Have you ever wondered at what stage you can see the new crescent moon?
The next new moon will occur on Sunday February 4th 2019 at 21:04 GMT/UT,
marking the start of lunation number 1189.
The timing of the February new moon means that sightings of the crescent
moon on Monday February 4th are very unlikely, even for observers with modern,
conventional, amateur-sized telescopes. Sightings with such instrumentation
may be possible on Tuesday February 5th from the north-westernmost part of the
Indian Ocean region and Africa excluding the western part and the northernmost
and southernmost parts. Sightings with the naked-eye under excellent conditions
may be possible on February 5th from the central Atlantic Ocean region, the
United States, the Caribbean region and the northern half of South America.
Easy sightings of the crescent moon may be made later the same day from Central
America and the Eastern Pacific Ocean region. Easy sightings of the crescent
moon are likely on Wednesday February 6th globally with the possible exceptions
of north-eastern Russia and most of New Zealand. These exceptions will have to
wait until Thursday February 7th to make their sightings. We would therefore
ask observers to make their sightings of the new crescent Moon between February
4th and February 7th and report them to us.
If you go out just after sunset over the three or four days following the
instant of new moon and have a look low in the western half of the sky near
where the Sun set, you can try and observe the new crescent moon.
You can make the observation with just your eyes or with binoculars or
a telescope. Never look at the Sun directly
or through binoculars or a telescope as you will damage your eyesight.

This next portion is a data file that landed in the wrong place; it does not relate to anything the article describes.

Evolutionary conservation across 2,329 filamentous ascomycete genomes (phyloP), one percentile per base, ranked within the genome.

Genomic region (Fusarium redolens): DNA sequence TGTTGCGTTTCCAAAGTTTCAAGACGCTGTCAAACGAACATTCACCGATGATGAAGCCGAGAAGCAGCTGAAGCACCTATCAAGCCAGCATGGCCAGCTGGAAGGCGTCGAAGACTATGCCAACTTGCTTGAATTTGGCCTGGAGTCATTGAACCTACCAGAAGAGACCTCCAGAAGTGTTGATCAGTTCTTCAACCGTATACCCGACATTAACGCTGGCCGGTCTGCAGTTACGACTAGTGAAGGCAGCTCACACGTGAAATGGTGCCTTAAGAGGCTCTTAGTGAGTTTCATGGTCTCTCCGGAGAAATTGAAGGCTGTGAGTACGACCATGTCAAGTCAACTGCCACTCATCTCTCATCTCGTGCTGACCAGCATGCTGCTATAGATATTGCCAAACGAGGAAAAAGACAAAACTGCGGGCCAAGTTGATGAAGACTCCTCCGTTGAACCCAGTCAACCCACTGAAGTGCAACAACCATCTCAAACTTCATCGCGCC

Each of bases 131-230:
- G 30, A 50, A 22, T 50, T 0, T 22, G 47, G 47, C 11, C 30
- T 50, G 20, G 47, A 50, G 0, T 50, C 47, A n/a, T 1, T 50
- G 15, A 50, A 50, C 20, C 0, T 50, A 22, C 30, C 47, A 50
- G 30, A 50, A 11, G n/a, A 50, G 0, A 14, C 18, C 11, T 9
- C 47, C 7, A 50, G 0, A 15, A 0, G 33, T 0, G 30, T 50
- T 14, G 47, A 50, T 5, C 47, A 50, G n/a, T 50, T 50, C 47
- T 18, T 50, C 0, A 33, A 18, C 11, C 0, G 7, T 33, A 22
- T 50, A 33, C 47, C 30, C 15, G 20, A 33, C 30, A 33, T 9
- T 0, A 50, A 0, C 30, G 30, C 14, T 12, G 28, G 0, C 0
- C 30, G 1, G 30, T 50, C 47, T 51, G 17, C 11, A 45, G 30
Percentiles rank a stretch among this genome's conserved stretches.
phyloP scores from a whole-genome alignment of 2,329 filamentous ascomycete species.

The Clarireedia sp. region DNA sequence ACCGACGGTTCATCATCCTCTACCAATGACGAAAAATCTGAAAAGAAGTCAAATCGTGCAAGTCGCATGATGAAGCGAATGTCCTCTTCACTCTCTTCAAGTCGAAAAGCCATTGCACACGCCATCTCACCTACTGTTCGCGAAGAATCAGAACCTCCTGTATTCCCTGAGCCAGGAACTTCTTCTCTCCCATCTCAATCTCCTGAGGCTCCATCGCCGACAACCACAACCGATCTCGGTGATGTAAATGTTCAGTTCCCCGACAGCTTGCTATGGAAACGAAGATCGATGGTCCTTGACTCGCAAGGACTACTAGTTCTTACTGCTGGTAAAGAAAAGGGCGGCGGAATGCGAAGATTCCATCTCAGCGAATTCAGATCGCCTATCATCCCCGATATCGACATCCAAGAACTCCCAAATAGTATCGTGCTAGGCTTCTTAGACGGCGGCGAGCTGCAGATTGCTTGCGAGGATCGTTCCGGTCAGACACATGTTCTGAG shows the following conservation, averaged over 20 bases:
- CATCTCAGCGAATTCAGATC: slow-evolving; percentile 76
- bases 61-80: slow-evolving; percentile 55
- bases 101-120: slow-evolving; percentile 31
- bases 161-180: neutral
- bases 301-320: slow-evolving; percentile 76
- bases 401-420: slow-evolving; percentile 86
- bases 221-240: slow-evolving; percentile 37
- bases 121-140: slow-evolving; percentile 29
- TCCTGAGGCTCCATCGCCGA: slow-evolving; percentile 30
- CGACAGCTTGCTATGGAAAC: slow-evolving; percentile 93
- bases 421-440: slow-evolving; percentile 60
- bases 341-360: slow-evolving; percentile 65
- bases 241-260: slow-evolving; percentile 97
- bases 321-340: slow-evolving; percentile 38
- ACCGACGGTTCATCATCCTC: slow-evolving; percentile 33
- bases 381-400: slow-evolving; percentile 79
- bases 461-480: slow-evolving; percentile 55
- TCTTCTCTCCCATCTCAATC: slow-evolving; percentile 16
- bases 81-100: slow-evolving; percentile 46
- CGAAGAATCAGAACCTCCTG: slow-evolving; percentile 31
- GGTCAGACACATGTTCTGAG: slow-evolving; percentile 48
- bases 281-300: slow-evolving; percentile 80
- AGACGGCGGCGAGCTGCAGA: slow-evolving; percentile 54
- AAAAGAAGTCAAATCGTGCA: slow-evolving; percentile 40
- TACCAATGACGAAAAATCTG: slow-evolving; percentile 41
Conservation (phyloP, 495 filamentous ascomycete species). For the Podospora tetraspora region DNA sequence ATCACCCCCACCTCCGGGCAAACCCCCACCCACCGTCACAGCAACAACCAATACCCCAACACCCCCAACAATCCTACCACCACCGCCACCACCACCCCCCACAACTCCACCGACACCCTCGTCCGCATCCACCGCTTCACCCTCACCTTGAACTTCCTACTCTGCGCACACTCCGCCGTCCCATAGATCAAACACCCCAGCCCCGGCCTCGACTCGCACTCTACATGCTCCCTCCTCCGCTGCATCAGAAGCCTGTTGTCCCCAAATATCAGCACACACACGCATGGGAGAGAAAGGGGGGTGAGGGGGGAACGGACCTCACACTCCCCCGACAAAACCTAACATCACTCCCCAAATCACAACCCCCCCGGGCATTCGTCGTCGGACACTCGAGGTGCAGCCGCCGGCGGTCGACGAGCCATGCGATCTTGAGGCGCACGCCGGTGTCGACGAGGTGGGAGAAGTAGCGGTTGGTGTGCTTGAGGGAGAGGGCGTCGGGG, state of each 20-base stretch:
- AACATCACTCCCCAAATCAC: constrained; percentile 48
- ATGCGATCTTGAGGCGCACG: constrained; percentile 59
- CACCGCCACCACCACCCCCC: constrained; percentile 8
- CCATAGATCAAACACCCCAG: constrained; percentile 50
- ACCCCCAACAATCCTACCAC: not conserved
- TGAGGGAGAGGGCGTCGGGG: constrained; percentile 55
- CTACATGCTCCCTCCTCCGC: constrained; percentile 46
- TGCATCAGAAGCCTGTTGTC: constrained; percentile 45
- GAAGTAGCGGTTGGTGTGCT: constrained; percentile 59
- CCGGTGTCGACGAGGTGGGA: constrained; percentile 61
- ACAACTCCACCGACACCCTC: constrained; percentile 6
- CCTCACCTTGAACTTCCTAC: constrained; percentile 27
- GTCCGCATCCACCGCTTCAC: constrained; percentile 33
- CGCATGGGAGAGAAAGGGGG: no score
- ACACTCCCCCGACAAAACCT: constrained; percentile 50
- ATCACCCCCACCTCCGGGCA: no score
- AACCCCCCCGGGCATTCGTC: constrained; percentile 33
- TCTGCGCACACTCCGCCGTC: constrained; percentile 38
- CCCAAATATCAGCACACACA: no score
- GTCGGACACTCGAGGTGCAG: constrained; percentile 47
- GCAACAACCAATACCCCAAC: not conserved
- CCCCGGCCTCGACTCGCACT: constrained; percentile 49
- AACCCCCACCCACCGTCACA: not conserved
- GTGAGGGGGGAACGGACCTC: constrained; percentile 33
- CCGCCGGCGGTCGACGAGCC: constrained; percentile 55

If you are going to use binoculars or a telescope to find the new
crescent moon, you must make sure the Sun has set.
The crescent moon will be faint shortly after new moon but will brighten
from night to night as the crescent thickens. Cloud or aircraft vapour
trails can easily be mistaken for the Moon so be careful when making the
Scan the western horizon close to where the Sun set. If you can see the
Moon, let us know by entering your observation and location in our report
form. We need to know the date and time of your observation, what the
crescent looked like, where it was in the sky relative to the position
on the horizon where the Sun set and something about the weather
conditions and you, the observer. Even if the weather is clear and you
cannot see the Moon, let us know. A negative observation will also help
Come back to this site later in the month and you can find out what you
should have seen from your observing site. You can also sign up for an
e-mail reminder of the date and time of the next new moon so you can try
your observing skills again.
Over time, we will process your observations and try to improve the models
we use to predict the first sighting of the new crescent moon. Currently,
these predictions produce a classification for a particular date and
location ranging from A (crescent easily visible) through to F (crescent
impossible to see).
For those groups who use the first sighting of the new crescent moon in
their calendars, these predictions are very significant and mark the
beginning and end of periods of fasting and festivals.
More information on these predictions is
available on this site.
This site allows observers to look at the global visibility of the
next new moon, to check their
observations of the last new moon, to
report their observations and to
receive/stop e-mail reminders of the next new
Preliminary results will also be reported on the site when they become available.
Further information on the visibility of the new crescent moon for a specific
location can be found on our Websurf
site by selecting the Crescent Moon Visibility option from the menu.
|What we want you to do|
- Go out each evening following the day of the new moon.
- Find a westerly facing spot with a clear view of the horizon.
- Wait for the Sun to set, then look for the crescent moon in that part of the sky.
- Don't look directly at the Sun, using your naked eye, binoculars or a telescope.
- Can you see the crescent moon? Are you sure? Is it a cloud or a vapour trail?
- Make a note of where you were, the date and time of your observation, the weather conditions and whether you saw the Moon or not.
- Come to this website and report your observation.
- Try and observe the crescent moon each night until you see it, reporting each observation attempt.
- Sign up for an e-mail reminder of the next new moon and come back next month and try the same thing again.